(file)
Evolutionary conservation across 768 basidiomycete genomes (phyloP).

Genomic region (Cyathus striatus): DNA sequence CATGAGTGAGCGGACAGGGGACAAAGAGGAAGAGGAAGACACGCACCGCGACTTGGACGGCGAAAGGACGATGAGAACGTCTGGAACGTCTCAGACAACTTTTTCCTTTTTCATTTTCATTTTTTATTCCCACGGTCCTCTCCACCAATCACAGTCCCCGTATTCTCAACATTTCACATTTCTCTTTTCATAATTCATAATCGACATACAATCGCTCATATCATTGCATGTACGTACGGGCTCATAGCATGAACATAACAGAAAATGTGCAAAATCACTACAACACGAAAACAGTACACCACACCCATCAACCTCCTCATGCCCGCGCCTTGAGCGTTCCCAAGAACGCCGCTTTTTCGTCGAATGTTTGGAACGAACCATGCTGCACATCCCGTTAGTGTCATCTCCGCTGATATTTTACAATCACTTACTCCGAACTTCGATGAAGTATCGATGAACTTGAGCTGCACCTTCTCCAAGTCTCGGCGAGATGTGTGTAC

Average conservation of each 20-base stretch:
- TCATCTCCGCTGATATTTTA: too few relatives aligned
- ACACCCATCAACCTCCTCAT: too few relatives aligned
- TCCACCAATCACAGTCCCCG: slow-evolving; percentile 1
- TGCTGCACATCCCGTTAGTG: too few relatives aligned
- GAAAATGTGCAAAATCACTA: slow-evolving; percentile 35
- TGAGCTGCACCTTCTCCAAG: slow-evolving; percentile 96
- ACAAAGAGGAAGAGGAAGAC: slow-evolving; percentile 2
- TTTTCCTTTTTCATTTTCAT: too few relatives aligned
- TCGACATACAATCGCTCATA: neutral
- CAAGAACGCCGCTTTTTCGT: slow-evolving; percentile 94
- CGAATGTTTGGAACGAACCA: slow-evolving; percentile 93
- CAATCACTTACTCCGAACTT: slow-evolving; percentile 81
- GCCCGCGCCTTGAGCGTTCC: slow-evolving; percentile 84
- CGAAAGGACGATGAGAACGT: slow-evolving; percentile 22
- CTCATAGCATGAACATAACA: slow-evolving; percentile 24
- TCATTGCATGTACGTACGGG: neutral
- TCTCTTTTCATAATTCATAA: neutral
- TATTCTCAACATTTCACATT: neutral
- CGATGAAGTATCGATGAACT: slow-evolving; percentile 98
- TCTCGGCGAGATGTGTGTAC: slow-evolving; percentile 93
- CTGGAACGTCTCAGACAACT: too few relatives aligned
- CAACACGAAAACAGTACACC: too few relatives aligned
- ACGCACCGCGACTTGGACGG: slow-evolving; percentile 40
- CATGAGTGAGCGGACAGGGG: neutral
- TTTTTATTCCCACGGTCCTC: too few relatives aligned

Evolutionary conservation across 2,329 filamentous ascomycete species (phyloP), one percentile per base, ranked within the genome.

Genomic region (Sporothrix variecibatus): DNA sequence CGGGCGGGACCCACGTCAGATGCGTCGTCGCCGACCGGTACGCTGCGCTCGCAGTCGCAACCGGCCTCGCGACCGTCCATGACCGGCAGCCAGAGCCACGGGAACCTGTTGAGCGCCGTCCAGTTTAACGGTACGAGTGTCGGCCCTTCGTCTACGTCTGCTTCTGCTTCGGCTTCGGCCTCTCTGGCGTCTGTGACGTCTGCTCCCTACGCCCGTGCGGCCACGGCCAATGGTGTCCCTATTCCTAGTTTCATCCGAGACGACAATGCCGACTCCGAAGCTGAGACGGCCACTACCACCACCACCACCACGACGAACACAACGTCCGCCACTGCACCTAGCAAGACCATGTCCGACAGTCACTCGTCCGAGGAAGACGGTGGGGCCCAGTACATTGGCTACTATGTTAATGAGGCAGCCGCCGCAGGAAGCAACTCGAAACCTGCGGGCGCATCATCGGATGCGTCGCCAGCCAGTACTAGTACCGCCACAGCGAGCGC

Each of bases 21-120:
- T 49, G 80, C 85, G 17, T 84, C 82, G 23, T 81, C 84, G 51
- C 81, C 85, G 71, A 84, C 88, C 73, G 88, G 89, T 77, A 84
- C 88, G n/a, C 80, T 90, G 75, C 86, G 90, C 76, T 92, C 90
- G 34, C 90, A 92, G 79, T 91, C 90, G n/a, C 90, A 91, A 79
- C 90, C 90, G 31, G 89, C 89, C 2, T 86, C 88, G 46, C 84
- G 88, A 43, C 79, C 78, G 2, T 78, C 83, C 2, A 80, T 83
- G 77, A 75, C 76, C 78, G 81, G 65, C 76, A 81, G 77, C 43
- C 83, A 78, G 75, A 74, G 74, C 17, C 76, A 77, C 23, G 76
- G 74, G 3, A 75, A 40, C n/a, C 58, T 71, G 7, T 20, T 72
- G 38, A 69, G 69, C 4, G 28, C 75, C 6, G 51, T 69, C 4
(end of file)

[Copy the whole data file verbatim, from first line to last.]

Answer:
Evolutionary conservation across 768 basidiomycete genomes (phyloP).

Genomic region (Cyathus striatus): DNA sequence CATGAGTGAGCGGACAGGGGACAAAGAGGAAGAGGAAGACACGCACCGCGACTTGGACGGCGAAAGGACGATGAGAACGTCTGGAACGTCTCAGACAACTTTTTCCTTTTTCATTTTCATTTTTTATTCCCACGGTCCTCTCCACCAATCACAGTCCCCGTATTCTCAACATTTCACATTTCTCTTTTCATAATTCATAATCGACATACAATCGCTCATATCATTGCATGTACGTACGGGCTCATAGCATGAACATAACAGAAAATGTGCAAAATCACTACAACACGAAAACAGTACACCACACCCATCAACCTCCTCATGCCCGCGCCTTGAGCGTTCCCAAGAACGCCGCTTTTTCGTCGAATGTTTGGAACGAACCATGCTGCACATCCCGTTAGTGTCATCTCCGCTGATATTTTACAATCACTTACTCCGAACTTCGATGAAGTATCGATGAACTTGAGCTGCACCTTCTCCAAGTCTCGGCGAGATGTGTGTAC

Average conservation of each 20-base stretch:
- TCATCTCCGCTGATATTTTA: too few relatives aligned
- ACACCCATCAACCTCCTCAT: too few relatives aligned
- TCCACCAATCACAGTCCCCG: slow-evolving; percentile 1
- TGCTGCACATCCCGTTAGTG: too few relatives aligned
- GAAAATGTGCAAAATCACTA: slow-evolving; percentile 35
- TGAGCTGCACCTTCTCCAAG: slow-evolving; percentile 96
- ACAAAGAGGAAGAGGAAGAC: slow-evolving; percentile 2
- TTTTCCTTTTTCATTTTCAT: too few relatives aligned
- TCGACATACAATCGCTCATA: neutral
- CAAGAACGCCGCTTTTTCGT: slow-evolving; percentile 94
- CGAATGTTTGGAACGAACCA: slow-evolving; percentile 93
- CAATCACTTACTCCGAACTT: slow-evolving; percentile 81
- GCCCGCGCCTTGAGCGTTCC: slow-evolving; percentile 84
- CGAAAGGACGATGAGAACGT: slow-evolving; percentile 22
- CTCATAGCATGAACATAACA: slow-evolving; percentile 24
- TCATTGCATGTACGTACGGG: neutral
- TCTCTTTTCATAATTCATAA: neutral
- TATTCTCAACATTTCACATT: neutral
- CGATGAAGTATCGATGAACT: slow-evolving; percentile 98
- TCTCGGCGAGATGTGTGTAC: slow-evolving; percentile 93
- CTGGAACGTCTCAGACAACT: too few relatives aligned
- CAACACGAAAACAGTACACC: too few relatives aligned
- ACGCACCGCGACTTGGACGG: slow-evolving; percentile 40
- CATGAGTGAGCGGACAGGGG: neutral
- TTTTTATTCCCACGGTCCTC: too few relatives aligned

Evolutionary conservation across 2,329 filamentous ascomycete species (phyloP), one percentile per base, ranked within the genome.

Genomic region (Sporothrix variecibatus): DNA sequence CGGGCGGGACCCACGTCAGATGCGTCGTCGCCGACCGGTACGCTGCGCTCGCAGTCGCAACCGGCCTCGCGACCGTCCATGACCGGCAGCCAGAGCCACGGGAACCTGTTGAGCGCCGTCCAGTTTAACGGTACGAGTGTCGGCCCTTCGTCTACGTCTGCTTCTGCTTCGGCTTCGGCCTCTCTGGCGTCTGTGACGTCTGCTCCCTACGCCCGTGCGGCCACGGCCAATGGTGTCCCTATTCCTAGTTTCATCCGAGACGACAATGCCGACTCCGAAGCTGAGACGGCCACTACCACCACCACCACCACGACGAACACAACGTCCGCCACTGCACCTAGCAAGACCATGTCCGACAGTCACTCGTCCGAGGAAGACGGTGGGGCCCAGTACATTGGCTACTATGTTAATGAGGCAGCCGCCGCAGGAAGCAACTCGAAACCTGCGGGCGCATCATCGGATGCGTCGCCAGCCAGTACTAGTACCGCCACAGCGAGCGC

Each of bases 21-120:
- T 49, G 80, C 85, G 17, T 84, C 82, G 23, T 81, C 84, G 51
- C 81, C 85, G 71, A 84, C 88, C 73, G 88, G 89, T 77, A 84
- C 88, G n/a, C 80, T 90, G 75, C 86, G 90, C 76, T 92, C 90
- G 34, C 90, A 92, G 79, T 91, C 90, G n/a, C 90, A 91, A 79
- C 90, C 90, G 31, G 89, C 89, C 2, T 86, C 88, G 46, C 84
- G 88, A 43, C 79, C 78, G 2, T 78, C 83, C 2, A 80, T 83
- G 77, A 75, C 76, C 78, G 81, G 65, C 76, A 81, G 77, C 43
- C 83, A 78, G 75, A 74, G 74, C 17, C 76, A 77, C 23, G 76
- G 74, G 3, A 75, A 40, C n/a, C 58, T 71, G 7, T 20, T 72
- G 38, A 69, G 69, C 4, G 28, C 75, C 6, G 51, T 69, C 4